In this article, we will review the MK2.5S upgrade for the Original Prusa i3 MK2, feature add-ons, and briefly check 3rd party upgrades and innovations. I have always been happy with the old version of this preassembled 3D printer and used it heavily for a number of years. However, the introduction of the magnetic PEI sheets and later powder-coated spring steel sheets made me curious about the new features. After visiting the Prusa Research booth at TCT Show in Birmingham and actually holding and bending the magnetic sheet in my hands, it became obvious that I indeed needed this upgrade.
This Guide Covers
- Awards Winning 3D Printer
- Brief Review of MK2
- MK2 Upgrade to MK2.5S
- Upgrade for $200 – Was it worth it?
- MK2 Upgrade to MK3S+
- Noise Reduction DIY Tricks
- Original Prusa Enclosure
- 3rd Party Upgrades & Innovations
- 6 Years On – Conclusion and Links
Awards Winning 3D Printer
When buying the Original Prusa i3 MK2 I had no idea that it would be named the best 3D printer of the year according to the Make magazine and to the 3D Hubs community. I first saw the machine in action at one of the 3D printing events. Even though a 4-feeder upgrade (MMU) was not available for sale at that time, it felt promising that the manufacturer was trying something new.
Years later, the next version MK3S+ scooped even more awards. Prusa Research became one of the most reputable brands in the desktop 3D printer market with its own slicer software PrusaSlicer, and constantly growing file repository Printables.
In the beginning, I was considering buying one more 3D printer for a number of reasons. Firstly, I wanted to try something different. I’ve had a great experience with the DeltaWasp 2040, but wanted to go for a different process or a printer type.
Another reason was that using only one machine was not enough for the workflow. By then I seriously thought of going for an SLA printer. However, after considering my options, I decided to buy the second FDM machine, but a cartesian type. It could utilize the same materials, and save money, space, and time.
Original Prusa i3 MK2 – A Brief Review
Fulfillment time for orders placed in autumn 2016 was a lengthy 6 weeks plus there was a 2-week delay on top of that. Back then Prusa Research didn’t have enough manufacturing capacity. We must admit that the online chat support staff did their job very well. We can only imagine the pressure they must’ve been under at that time of the year. Everyone would like to have a new printer delivered in time for the Christmas break. In comparison, we received the new MK2.5S upgrade, as promised, within 3 days.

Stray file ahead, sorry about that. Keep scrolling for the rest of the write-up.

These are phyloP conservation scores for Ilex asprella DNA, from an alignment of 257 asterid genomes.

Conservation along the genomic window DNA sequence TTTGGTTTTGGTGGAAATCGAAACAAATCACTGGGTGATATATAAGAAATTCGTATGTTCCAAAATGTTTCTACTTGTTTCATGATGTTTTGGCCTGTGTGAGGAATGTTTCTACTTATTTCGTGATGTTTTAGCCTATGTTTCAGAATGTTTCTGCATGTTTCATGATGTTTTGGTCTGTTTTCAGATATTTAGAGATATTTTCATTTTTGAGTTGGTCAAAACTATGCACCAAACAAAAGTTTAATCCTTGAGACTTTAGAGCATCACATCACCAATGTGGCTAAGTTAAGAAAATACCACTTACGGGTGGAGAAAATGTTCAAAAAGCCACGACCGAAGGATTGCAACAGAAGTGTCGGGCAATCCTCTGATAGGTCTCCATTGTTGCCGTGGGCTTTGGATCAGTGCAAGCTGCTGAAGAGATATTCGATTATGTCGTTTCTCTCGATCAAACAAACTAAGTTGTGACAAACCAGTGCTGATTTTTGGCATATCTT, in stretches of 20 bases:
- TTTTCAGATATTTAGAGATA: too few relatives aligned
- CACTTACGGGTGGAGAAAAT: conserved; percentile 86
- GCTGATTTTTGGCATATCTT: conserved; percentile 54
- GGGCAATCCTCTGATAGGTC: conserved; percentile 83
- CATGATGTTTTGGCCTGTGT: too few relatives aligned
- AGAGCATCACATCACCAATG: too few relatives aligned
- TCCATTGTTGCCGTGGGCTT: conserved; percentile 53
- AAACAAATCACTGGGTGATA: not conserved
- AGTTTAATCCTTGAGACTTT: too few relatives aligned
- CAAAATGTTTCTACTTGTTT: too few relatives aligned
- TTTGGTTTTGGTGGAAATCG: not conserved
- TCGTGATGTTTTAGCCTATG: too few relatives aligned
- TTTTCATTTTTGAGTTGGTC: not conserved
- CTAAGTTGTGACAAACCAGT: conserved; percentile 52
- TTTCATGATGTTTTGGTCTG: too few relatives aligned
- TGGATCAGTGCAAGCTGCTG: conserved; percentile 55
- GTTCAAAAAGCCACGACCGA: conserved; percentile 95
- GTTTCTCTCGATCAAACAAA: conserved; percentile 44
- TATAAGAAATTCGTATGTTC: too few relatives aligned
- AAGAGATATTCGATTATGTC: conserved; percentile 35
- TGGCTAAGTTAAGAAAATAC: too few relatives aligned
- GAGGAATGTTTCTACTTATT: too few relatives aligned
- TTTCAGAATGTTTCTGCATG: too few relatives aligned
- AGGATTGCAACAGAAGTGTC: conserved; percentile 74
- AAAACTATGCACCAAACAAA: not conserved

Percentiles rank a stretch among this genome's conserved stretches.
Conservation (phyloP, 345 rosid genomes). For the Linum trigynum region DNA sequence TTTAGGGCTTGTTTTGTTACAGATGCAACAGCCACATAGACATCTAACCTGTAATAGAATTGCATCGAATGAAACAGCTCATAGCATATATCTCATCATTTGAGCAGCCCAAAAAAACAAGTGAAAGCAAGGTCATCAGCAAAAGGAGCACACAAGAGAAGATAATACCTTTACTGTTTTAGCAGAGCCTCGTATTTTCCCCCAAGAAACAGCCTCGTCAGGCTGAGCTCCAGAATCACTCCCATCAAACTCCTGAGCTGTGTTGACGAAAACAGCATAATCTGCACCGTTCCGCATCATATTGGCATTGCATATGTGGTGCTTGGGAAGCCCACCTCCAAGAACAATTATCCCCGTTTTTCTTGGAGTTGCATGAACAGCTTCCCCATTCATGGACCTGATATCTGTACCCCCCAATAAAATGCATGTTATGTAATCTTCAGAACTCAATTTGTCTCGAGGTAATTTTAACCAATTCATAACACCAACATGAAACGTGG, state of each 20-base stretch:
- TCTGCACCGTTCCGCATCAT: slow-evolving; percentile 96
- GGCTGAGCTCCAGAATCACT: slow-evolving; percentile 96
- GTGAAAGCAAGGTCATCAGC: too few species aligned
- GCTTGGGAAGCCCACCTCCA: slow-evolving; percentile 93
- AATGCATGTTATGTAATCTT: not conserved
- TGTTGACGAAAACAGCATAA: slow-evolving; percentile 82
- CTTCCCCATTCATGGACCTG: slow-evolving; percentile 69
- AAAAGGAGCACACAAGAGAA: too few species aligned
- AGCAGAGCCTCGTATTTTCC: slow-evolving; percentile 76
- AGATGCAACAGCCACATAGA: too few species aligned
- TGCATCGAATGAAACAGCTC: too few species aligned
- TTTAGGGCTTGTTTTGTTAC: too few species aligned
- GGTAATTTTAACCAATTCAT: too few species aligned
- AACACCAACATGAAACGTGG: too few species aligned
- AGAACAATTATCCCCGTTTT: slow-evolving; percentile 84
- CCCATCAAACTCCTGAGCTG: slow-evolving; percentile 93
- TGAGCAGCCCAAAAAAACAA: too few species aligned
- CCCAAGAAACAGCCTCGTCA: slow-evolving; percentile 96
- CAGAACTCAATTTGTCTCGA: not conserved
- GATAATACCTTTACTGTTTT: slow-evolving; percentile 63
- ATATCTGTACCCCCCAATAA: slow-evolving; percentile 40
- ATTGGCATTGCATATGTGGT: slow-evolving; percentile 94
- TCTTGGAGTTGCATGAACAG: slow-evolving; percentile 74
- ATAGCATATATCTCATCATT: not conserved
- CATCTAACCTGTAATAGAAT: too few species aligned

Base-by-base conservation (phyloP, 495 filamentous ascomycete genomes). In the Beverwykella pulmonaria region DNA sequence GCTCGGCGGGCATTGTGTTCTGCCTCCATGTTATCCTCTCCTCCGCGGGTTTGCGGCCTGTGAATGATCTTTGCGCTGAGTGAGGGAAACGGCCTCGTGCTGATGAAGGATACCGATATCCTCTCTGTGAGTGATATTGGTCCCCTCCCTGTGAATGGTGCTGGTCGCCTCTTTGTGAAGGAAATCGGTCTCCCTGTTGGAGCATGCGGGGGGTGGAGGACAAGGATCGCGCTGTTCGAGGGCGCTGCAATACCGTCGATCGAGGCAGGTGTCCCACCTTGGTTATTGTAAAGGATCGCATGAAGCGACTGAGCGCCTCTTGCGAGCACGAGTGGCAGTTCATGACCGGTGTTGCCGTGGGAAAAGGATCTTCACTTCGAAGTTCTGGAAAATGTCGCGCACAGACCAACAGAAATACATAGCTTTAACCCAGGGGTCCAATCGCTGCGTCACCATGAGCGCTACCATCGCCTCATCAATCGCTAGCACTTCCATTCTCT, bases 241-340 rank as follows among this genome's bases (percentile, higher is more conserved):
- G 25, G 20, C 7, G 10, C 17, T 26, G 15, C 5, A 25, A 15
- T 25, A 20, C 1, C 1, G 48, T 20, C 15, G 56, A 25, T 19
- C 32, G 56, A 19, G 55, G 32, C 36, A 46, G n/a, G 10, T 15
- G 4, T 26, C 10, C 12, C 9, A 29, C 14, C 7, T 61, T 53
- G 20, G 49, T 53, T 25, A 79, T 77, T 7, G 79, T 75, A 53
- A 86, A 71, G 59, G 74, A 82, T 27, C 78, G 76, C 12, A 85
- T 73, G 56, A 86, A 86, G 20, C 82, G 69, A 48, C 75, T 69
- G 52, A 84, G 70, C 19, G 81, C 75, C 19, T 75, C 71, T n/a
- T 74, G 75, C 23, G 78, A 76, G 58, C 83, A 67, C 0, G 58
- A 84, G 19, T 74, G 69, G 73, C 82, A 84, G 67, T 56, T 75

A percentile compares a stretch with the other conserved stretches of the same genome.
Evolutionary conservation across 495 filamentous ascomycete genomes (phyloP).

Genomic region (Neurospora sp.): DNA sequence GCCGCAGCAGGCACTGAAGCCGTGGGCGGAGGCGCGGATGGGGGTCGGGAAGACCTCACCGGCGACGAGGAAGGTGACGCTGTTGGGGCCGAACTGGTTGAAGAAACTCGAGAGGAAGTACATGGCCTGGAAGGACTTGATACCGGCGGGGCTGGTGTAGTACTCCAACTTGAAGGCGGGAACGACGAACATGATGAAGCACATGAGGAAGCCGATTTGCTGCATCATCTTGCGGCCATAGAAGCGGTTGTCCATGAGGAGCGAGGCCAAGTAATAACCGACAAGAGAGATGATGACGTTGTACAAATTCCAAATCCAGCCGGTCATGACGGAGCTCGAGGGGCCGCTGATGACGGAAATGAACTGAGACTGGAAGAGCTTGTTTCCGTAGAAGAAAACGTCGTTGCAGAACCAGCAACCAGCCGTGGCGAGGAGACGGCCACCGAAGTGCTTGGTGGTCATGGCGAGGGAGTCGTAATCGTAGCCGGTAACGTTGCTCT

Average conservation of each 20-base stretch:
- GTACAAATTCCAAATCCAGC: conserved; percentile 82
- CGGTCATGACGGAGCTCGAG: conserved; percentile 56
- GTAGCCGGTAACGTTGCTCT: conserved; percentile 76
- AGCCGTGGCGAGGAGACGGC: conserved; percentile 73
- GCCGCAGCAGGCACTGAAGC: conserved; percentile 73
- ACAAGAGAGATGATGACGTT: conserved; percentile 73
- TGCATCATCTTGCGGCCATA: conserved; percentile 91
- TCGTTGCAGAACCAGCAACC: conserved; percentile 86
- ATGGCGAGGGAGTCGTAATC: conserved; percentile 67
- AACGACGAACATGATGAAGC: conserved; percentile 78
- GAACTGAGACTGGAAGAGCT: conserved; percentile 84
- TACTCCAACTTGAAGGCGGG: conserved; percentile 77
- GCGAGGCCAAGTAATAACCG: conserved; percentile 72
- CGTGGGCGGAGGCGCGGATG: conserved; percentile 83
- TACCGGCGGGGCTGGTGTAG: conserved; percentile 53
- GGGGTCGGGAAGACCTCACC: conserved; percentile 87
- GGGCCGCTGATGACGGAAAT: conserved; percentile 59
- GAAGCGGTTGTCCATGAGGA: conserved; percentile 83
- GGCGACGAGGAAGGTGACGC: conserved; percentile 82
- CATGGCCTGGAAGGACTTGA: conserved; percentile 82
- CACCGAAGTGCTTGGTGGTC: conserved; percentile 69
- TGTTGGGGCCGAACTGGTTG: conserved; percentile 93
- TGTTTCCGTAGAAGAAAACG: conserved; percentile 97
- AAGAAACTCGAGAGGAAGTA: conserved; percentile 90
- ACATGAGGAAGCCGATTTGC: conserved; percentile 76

In our YouTube video above, we are showing the unboxing, calibrating, changing filament, and the first prints on the Original Prusa i3 MK2. On the first day, I tested two G-code files that came with the manufacturer’s SD card. The results were of brilliant quality. Afterwards, I used files from the STL-sharing websites. By that time it was a pleasant surprise that Simplify3D supported Prusa i3 MK2 and had its default settings for slicing the objects.
Nowadays, Prusa Research has its own sophisticated slicing software PrusaSlicer, and I started using it much more often, especially for complicated projects.
MK2 Upgrade to MK2.5S
Check the availability on the Official Website.
It took me a few days to 3D print all the necessary parts in Prusament PETG, take the old MK2 apart, and reassemble it with the new parts. It took longer than expected as I had some issues with printing new parts and had to wait for the replacement of the old thermistor that was worn out. Our family dining table was invaded for almost 3 days. No living creature got hurt, except for the moral damage from the aesthetically unpleasing eating area.
Even though the instructions were clear, I found it challenging to 3D print all the necessary parts using the given G-codes. PETG filament that came with the upgrade didn’t stick well to the old printing bed. On top of this, existing G-codes were set to crowd the build plate with tiny objects, including marking text. The poor machine had a lot of retracting to do on the 1st layer at a high speed. Extra adhesion, slower speed, and several attempts got the job done in the end.
I would recommend Prusa Research team to add an option to buy printed parts as well. In many cases printer is out of order and the upgrade IS the fix.
Again, the instructions and step-by-step guidance were clear. What’s no-one mentioned was the scale of the screwing and unscrewing job. It is highly recommended to use an Allen key that has a proper handle.
I would warn against using an automatic/electric screwdriver. Some of the items are very fragile, and overtightening is very likely to break them, like in one place in particular, during the new extruder assembly, which needed a ball driver Hex or Allen key.